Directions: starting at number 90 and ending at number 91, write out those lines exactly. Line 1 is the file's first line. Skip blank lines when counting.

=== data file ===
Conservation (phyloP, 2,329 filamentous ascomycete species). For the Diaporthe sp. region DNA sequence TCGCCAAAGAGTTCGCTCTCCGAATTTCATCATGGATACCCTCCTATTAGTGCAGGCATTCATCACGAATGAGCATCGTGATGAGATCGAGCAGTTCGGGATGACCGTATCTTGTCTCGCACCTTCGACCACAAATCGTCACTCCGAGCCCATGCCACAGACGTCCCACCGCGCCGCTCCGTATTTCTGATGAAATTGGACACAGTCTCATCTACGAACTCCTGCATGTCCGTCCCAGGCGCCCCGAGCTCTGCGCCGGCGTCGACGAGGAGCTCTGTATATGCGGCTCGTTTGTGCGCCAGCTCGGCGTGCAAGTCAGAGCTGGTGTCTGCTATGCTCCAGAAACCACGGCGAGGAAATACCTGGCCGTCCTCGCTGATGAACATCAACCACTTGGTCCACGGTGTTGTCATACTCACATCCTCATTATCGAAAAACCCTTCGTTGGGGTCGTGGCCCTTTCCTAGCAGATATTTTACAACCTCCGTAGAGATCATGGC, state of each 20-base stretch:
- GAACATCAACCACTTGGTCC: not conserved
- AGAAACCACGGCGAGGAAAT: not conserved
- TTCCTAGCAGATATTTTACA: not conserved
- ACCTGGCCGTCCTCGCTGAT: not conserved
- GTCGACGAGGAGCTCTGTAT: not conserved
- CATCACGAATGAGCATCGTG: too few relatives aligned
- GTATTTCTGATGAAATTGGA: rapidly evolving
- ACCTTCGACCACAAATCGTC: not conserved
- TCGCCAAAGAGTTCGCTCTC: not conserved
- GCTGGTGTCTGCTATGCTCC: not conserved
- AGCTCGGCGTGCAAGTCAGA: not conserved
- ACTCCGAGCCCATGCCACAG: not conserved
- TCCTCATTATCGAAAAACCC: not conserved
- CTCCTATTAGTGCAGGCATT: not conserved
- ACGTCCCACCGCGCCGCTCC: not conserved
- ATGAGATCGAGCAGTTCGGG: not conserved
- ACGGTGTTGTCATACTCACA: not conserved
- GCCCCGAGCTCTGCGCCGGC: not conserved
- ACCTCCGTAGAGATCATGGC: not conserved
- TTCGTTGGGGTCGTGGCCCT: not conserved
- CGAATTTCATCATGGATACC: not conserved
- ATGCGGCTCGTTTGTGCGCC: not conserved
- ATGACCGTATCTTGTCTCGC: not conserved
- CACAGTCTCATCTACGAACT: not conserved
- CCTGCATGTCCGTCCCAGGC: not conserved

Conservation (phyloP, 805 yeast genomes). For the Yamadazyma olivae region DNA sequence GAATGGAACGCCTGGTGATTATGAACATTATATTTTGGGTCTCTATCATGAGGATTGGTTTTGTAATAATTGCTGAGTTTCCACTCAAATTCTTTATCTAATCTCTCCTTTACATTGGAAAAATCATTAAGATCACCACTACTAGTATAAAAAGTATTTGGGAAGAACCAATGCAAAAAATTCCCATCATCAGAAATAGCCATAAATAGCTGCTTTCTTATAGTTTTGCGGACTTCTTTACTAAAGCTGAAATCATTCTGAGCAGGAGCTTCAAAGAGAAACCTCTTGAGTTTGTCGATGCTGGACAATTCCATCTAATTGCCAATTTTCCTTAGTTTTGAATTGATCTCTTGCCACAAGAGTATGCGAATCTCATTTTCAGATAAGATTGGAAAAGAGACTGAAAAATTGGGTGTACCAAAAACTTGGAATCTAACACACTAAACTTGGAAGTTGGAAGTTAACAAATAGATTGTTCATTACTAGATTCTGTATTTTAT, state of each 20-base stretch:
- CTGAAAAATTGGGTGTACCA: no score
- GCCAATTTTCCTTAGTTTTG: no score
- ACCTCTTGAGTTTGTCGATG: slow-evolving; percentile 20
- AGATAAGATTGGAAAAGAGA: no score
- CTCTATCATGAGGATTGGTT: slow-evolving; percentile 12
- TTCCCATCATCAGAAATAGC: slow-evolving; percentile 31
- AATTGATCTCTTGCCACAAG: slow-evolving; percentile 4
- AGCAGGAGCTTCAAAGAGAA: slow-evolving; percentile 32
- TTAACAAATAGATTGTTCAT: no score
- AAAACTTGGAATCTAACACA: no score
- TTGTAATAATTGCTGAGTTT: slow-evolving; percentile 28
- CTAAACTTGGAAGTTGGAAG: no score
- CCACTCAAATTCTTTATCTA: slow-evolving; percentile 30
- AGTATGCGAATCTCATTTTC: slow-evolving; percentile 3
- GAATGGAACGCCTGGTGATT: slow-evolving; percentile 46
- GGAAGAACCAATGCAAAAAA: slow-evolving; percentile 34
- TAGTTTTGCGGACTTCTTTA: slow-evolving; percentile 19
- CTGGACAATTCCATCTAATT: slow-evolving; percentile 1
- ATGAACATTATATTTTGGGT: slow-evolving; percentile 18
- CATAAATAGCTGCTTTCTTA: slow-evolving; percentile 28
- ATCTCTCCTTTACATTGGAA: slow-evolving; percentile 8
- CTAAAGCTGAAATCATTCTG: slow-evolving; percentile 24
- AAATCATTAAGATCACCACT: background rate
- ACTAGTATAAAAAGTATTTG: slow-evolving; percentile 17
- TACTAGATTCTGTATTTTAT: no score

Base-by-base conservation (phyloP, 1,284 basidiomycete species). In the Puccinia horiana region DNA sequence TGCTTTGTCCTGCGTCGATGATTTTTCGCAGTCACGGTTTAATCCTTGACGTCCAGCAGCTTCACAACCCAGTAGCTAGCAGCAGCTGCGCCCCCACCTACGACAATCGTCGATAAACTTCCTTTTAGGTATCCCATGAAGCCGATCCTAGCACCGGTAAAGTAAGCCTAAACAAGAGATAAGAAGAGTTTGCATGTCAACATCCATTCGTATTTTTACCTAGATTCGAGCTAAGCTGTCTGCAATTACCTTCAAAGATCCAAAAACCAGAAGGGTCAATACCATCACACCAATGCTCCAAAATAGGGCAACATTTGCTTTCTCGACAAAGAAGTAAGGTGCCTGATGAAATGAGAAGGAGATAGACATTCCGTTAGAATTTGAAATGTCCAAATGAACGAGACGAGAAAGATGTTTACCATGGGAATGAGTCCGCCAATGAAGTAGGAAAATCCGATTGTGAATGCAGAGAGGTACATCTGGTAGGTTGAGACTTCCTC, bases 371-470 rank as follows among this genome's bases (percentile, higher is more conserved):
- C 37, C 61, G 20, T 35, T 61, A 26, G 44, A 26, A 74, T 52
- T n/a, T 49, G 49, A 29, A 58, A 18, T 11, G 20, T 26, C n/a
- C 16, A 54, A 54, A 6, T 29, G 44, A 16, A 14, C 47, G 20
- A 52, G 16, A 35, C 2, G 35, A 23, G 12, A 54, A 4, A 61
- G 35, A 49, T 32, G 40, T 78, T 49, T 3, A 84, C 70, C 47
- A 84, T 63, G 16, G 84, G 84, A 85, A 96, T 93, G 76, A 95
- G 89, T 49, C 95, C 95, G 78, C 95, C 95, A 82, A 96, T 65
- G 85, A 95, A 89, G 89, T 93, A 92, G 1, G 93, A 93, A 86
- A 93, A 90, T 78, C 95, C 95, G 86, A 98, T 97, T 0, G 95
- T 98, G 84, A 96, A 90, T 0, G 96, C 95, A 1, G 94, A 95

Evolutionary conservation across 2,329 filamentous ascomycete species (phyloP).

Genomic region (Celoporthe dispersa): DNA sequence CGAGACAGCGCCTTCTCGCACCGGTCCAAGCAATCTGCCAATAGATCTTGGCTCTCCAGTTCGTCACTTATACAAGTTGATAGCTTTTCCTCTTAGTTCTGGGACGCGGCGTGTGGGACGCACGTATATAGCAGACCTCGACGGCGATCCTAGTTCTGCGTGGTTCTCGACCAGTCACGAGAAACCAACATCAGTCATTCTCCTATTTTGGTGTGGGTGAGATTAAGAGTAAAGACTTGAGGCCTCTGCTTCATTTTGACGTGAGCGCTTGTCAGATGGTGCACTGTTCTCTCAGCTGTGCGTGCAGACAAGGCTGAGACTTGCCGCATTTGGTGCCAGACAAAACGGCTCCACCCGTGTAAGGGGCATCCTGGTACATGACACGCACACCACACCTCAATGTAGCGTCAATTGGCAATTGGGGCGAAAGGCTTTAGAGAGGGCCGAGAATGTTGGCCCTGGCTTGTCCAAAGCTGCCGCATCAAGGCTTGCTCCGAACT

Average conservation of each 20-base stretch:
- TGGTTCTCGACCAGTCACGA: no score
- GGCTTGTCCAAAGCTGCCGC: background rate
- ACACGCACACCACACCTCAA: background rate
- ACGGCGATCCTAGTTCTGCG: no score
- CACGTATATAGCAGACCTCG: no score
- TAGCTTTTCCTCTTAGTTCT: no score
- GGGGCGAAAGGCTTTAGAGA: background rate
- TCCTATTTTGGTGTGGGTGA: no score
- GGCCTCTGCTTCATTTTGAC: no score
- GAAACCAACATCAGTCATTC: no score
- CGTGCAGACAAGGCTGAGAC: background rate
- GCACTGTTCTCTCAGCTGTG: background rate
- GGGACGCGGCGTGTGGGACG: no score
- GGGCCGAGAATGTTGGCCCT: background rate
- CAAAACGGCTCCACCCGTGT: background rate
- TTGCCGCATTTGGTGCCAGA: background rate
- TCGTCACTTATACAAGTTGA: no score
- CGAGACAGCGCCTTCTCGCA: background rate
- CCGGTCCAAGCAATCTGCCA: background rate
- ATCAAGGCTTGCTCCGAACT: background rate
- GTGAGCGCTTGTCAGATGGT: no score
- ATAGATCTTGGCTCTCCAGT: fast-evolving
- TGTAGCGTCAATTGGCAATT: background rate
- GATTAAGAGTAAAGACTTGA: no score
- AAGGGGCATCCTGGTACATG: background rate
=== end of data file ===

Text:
- GATTAAGAGTAAAGACTTGA: no score
- AAGGGGCATCCTGGTACATG: background rate